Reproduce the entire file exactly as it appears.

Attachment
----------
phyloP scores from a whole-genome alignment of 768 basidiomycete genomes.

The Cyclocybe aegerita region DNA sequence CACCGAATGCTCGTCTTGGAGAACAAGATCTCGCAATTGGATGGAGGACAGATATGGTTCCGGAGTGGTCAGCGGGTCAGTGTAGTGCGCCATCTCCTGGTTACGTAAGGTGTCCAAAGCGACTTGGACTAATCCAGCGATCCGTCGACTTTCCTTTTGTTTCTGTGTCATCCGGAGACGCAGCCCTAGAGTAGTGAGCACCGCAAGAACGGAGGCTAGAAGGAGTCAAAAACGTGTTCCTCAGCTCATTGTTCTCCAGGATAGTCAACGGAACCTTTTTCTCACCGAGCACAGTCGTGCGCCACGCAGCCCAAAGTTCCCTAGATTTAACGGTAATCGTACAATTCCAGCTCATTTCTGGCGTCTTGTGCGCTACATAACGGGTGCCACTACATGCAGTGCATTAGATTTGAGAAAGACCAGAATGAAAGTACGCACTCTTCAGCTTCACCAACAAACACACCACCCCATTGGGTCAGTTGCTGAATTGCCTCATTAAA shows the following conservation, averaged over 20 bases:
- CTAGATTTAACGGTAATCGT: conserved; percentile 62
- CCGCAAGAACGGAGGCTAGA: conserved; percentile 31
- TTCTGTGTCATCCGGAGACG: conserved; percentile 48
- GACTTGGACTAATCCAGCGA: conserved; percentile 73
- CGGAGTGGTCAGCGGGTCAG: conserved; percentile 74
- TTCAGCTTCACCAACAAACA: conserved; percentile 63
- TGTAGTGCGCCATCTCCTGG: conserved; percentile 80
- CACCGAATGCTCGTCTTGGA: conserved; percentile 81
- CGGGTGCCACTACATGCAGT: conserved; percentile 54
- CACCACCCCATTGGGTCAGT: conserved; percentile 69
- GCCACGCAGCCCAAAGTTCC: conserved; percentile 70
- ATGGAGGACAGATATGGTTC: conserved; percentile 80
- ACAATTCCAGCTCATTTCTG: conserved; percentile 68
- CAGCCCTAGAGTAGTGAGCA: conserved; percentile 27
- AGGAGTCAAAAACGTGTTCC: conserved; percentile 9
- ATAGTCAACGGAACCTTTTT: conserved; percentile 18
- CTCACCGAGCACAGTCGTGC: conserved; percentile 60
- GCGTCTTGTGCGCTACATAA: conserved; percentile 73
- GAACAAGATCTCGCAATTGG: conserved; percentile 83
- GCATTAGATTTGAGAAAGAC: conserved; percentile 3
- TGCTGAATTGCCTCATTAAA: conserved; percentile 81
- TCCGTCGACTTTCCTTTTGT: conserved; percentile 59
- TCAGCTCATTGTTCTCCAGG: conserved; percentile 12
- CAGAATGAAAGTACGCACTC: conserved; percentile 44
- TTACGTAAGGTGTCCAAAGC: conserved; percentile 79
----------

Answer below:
phyloP scores from a whole-genome alignment of 768 basidiomycete genomes.

The Cyclocybe aegerita region DNA sequence CACCGAATGCTCGTCTTGGAGAACAAGATCTCGCAATTGGATGGAGGACAGATATGGTTCCGGAGTGGTCAGCGGGTCAGTGTAGTGCGCCATCTCCTGGTTACGTAAGGTGTCCAAAGCGACTTGGACTAATCCAGCGATCCGTCGACTTTCCTTTTGTTTCTGTGTCATCCGGAGACGCAGCCCTAGAGTAGTGAGCACCGCAAGAACGGAGGCTAGAAGGAGTCAAAAACGTGTTCCTCAGCTCATTGTTCTCCAGGATAGTCAACGGAACCTTTTTCTCACCGAGCACAGTCGTGCGCCACGCAGCCCAAAGTTCCCTAGATTTAACGGTAATCGTACAATTCCAGCTCATTTCTGGCGTCTTGTGCGCTACATAACGGGTGCCACTACATGCAGTGCATTAGATTTGAGAAAGACCAGAATGAAAGTACGCACTCTTCAGCTTCACCAACAAACACACCACCCCATTGGGTCAGTTGCTGAATTGCCTCATTAAA shows the following conservation, averaged over 20 bases:
- CTAGATTTAACGGTAATCGT: conserved; percentile 62
- CCGCAAGAACGGAGGCTAGA: conserved; percentile 31
- TTCTGTGTCATCCGGAGACG: conserved; percentile 48
- GACTTGGACTAATCCAGCGA: conserved; percentile 73
- CGGAGTGGTCAGCGGGTCAG: conserved; percentile 74
- TTCAGCTTCACCAACAAACA: conserved; percentile 63
- TGTAGTGCGCCATCTCCTGG: conserved; percentile 80
- CACCGAATGCTCGTCTTGGA: conserved; percentile 81
- CGGGTGCCACTACATGCAGT: conserved; percentile 54
- CACCACCCCATTGGGTCAGT: conserved; percentile 69
- GCCACGCAGCCCAAAGTTCC: conserved; percentile 70
- ATGGAGGACAGATATGGTTC: conserved; percentile 80
- ACAATTCCAGCTCATTTCTG: conserved; percentile 68
- CAGCCCTAGAGTAGTGAGCA: conserved; percentile 27
- AGGAGTCAAAAACGTGTTCC: conserved; percentile 9
- ATAGTCAACGGAACCTTTTT: conserved; percentile 18
- CTCACCGAGCACAGTCGTGC: conserved; percentile 60
- GCGTCTTGTGCGCTACATAA: conserved; percentile 73
- GAACAAGATCTCGCAATTGG: conserved; percentile 83
- GCATTAGATTTGAGAAAGAC: conserved; percentile 3
- TGCTGAATTGCCTCATTAAA: conserved; percentile 81
- TCCGTCGACTTTCCTTTTGT: conserved; percentile 59
- TCAGCTCATTGTTCTCCAGG: conserved; percentile 12
- CAGAATGAAAGTACGCACTC: conserved; percentile 44
- TTACGTAAGGTGTCCAAAGC: conserved; percentile 79